The U.S. Court of Appeals for the First Circuit recently dismissed a borrower’s appeal as moot because the borrower and loan servicer entered into a loan modification agreement while the appeal was pending, meaning the borrower was no longer subject to any actual or threatened foreclosure proceedings.

A copy of the opinion is available at:  Link to Opinion

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In 2005, the borrower obtained a $200,000 loan secured by a mortgage on her home. The mortgage was assigned twice, the last one to a bank as trustee. The first assignee, to whom the note was transferred along with the mortgage, endorsed the note in blank as payable to the bearer and eventually sold into the trust in late 2005.

The trustee sued in state court to foreclose the mortgage and the borrower responded by filing suit in federal district court, challenging the assignments for several reasons, including that the assignment to the trust violated the trust’s Pooling Service Agreement. The district court granted summary judgment in favor of the plaintiff trustee and the borrower appealed.

On appeal, the First Circuit learned for the first time at oral argument that the parties had entered into an agreement that brought the loan current. The Court asked the parties to submit a stipulation explaining the agreement and whether the case was rendered moot as a result of the agreement. The parties could not agree and filed separate statements explaining their position.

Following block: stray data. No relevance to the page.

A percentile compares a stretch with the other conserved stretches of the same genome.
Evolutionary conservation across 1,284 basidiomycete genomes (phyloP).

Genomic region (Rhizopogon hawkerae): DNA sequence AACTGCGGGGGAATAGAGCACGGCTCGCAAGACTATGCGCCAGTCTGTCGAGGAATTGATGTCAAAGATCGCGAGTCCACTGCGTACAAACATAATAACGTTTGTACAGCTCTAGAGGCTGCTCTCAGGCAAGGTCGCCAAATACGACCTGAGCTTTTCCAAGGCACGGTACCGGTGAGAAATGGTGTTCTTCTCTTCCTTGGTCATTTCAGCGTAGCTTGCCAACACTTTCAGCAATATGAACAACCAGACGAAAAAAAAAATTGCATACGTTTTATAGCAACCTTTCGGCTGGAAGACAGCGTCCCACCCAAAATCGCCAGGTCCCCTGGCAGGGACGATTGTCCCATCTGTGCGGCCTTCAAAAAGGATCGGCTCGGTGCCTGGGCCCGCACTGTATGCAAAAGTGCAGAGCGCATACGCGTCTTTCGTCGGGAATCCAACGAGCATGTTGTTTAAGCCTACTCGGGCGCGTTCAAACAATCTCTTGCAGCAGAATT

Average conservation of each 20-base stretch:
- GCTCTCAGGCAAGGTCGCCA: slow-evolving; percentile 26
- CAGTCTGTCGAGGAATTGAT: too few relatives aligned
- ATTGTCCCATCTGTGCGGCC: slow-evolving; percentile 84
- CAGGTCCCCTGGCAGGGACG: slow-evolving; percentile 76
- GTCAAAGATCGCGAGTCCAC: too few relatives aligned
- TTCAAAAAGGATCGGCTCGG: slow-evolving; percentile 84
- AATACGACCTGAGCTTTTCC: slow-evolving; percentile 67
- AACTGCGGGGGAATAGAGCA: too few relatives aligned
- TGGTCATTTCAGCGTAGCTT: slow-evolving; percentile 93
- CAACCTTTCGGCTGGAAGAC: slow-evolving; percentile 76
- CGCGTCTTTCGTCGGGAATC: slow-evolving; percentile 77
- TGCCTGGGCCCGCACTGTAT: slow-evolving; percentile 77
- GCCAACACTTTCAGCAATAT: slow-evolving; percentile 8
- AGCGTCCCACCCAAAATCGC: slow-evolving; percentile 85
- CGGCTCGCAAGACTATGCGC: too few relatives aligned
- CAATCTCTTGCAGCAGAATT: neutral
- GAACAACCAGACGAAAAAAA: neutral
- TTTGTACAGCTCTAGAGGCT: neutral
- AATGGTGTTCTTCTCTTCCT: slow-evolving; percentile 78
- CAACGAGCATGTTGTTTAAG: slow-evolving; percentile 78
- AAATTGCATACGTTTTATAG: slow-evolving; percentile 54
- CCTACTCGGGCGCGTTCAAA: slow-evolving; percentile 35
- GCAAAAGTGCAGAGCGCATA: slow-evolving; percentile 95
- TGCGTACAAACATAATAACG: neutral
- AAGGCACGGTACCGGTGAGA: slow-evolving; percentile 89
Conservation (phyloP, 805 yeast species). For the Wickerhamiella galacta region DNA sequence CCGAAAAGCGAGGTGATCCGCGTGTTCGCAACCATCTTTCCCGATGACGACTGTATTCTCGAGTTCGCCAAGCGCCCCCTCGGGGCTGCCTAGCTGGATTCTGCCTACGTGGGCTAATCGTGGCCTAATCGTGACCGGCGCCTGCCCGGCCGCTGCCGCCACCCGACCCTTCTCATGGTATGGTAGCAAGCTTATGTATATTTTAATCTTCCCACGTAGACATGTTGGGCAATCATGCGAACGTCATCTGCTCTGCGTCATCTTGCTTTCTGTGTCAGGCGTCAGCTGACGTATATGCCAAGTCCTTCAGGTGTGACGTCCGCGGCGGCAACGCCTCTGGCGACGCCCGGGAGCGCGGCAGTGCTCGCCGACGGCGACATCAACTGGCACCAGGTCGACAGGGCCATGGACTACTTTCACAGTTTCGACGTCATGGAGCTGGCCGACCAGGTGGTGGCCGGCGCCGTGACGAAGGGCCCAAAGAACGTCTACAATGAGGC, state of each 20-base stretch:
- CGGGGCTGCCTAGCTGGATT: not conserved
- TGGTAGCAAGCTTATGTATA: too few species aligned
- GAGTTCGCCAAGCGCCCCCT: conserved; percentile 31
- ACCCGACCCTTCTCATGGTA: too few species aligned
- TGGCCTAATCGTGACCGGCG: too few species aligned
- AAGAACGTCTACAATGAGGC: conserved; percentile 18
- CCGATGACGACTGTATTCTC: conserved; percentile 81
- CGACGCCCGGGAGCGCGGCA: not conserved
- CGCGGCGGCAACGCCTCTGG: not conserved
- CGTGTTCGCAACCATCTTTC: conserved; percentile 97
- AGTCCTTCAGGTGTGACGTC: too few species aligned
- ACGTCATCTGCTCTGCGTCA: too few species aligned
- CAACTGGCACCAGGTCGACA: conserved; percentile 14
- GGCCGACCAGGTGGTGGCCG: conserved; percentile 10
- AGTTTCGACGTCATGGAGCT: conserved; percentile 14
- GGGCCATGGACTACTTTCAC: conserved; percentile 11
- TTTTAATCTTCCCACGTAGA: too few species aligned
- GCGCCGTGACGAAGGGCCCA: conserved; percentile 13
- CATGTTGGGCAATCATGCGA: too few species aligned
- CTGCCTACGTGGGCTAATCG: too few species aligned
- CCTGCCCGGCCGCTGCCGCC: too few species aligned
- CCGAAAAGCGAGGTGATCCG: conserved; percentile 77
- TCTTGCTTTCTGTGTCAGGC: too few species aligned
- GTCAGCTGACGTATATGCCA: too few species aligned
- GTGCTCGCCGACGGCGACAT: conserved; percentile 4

Despite the modification agreement, the borrower continued to argue that the plaintiff trustee lacked standing to sue due to the allegedly invalid assignments.

The First Circuit directed the district court to hold an evidentiary hearing to determine and clarify whether loan modification agreement was valid and binding and whether the borrower still faced any actual or threatened foreclosure. After a hearing, the district court found that the modification agreement was valid and the borrower was no longer was subject to any actual or threatened foreclosure action, which the borrower did not dispute.

The First Circuit limited its focus to the borrower’s argument that the plaintiff trustee lacked standing to foreclose, first pointing out that mootness is jurisdictional and can be raised by the court sua sponte because an actual controversy must exist at all stages of a case, both at trial and appellate levels, in order to comply with the “case or controversy” requirement of Article III of the U.S. Constitution. As the Court noted, when there remain no “live” issues or the parties lack a legally cognizable interest in the outcome, a case becomes moot and must be dismissed.

The First Circuit then found that there no longer existed a live controversy because the borrower’s case hinged on whether the plaintiff trustee had standing to foreclose, but foreclosure was no longer being sought due to the parties’ execution of the modification agreement.

Noting that federal courts do not issue declaratory rulings as to past actions that have no continuing effect and there remained no substantial controversy, the First Circuit concluded it lacked jurisdiction to issue an advisory opinion and dismissed the case as moot, taxing costs against the borrower.